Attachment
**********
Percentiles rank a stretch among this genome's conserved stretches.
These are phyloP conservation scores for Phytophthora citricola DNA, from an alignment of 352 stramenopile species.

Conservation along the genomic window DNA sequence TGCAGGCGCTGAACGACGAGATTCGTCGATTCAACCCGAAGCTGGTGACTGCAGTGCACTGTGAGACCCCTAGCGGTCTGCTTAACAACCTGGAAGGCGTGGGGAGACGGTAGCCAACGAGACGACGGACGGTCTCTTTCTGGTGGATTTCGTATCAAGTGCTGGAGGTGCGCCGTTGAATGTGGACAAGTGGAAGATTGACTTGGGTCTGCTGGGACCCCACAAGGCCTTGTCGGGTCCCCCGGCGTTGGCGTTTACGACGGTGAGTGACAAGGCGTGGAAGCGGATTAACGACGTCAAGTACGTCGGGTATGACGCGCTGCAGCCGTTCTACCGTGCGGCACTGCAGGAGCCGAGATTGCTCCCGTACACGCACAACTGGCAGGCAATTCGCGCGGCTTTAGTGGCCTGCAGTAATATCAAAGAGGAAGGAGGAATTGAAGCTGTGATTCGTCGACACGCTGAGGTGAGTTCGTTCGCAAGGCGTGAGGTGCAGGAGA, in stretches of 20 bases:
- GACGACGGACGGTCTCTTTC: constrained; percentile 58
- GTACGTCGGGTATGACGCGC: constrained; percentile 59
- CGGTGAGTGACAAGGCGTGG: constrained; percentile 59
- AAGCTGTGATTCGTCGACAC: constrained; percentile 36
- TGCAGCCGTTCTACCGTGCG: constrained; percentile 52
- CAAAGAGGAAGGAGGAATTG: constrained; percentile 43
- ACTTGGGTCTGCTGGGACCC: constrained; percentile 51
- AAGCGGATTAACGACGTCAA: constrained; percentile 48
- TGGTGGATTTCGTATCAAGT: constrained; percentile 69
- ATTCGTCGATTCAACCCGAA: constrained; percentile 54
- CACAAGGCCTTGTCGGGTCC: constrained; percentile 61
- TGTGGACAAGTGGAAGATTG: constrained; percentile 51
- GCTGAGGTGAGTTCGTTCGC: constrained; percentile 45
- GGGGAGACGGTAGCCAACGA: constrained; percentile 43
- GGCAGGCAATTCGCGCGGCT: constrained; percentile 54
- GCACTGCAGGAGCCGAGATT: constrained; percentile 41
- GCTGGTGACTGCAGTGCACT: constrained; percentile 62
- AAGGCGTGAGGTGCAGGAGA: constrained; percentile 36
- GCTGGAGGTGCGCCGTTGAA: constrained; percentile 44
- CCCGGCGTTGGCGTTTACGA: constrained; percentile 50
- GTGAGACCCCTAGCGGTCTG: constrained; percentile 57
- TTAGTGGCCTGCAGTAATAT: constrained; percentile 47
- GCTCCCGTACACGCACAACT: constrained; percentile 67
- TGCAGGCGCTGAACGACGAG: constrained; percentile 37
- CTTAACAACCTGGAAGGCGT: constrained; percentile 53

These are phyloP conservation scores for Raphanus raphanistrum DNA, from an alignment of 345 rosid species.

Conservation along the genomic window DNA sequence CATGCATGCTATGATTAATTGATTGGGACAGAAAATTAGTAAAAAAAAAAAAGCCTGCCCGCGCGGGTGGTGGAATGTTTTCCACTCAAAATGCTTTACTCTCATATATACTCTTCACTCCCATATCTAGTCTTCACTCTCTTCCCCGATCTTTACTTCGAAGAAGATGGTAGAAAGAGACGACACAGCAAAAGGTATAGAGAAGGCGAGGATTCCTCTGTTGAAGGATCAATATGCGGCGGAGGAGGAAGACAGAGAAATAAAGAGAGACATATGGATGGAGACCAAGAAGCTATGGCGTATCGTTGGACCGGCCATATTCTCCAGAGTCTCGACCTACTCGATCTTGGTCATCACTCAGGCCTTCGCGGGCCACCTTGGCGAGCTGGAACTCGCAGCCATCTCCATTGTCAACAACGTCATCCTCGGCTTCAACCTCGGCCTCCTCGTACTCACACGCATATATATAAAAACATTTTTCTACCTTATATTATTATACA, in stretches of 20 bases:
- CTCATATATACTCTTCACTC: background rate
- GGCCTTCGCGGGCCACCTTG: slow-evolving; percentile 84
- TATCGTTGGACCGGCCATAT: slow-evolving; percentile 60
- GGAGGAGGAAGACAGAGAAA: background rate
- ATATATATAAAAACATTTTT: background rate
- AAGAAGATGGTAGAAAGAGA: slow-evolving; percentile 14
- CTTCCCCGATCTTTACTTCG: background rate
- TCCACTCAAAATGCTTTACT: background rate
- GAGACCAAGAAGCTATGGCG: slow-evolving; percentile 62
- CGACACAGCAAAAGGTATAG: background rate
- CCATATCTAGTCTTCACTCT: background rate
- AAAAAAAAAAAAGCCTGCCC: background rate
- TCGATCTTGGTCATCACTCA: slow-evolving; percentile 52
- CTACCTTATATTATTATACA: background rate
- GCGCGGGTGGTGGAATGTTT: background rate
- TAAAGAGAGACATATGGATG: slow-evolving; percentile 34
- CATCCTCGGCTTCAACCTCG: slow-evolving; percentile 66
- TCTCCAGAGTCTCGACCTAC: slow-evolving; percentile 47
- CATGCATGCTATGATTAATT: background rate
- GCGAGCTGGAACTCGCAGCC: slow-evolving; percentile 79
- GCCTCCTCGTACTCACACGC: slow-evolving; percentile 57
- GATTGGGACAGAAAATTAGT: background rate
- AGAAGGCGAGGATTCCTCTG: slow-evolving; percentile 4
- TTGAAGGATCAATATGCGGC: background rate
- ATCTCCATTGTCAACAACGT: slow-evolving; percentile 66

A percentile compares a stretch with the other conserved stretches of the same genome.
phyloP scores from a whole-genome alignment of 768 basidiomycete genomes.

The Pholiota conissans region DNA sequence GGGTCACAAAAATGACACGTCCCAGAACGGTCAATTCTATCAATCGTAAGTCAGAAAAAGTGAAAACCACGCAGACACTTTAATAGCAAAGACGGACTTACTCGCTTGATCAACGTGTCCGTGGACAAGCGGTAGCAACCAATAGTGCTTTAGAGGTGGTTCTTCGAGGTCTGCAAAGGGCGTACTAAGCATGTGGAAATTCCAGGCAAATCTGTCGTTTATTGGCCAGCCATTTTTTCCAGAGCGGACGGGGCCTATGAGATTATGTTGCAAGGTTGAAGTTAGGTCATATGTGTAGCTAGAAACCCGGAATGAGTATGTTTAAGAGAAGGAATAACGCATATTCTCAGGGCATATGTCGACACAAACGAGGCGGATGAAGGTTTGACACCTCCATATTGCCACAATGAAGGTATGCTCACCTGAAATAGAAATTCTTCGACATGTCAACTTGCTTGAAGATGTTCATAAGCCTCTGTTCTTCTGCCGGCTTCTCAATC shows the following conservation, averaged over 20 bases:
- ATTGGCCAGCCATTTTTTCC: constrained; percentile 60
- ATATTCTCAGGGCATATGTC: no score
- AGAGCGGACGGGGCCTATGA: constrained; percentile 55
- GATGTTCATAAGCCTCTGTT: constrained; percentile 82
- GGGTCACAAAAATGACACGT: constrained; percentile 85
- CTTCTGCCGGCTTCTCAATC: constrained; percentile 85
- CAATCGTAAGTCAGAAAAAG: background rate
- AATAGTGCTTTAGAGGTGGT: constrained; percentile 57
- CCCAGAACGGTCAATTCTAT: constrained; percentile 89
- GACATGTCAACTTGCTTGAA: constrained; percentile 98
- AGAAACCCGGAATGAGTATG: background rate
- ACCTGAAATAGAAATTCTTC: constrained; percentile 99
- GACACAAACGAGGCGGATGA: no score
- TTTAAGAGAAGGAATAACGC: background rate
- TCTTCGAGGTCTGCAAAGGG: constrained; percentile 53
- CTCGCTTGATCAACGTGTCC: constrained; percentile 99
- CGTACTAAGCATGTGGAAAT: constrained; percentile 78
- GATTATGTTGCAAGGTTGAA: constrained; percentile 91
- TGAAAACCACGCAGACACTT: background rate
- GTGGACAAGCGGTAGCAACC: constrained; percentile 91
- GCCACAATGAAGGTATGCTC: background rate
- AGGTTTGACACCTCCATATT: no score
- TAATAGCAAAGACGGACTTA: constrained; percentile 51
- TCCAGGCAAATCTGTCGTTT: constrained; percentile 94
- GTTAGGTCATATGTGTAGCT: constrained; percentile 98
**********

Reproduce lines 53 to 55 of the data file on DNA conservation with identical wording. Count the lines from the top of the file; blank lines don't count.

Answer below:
- AGAAGGCGAGGATTCCTCTG: slow-evolving; percentile 4
- TTGAAGGATCAATATGCGGC: background rate
- ATCTCCATTGTCAACAACGT: slow-evolving; percentile 66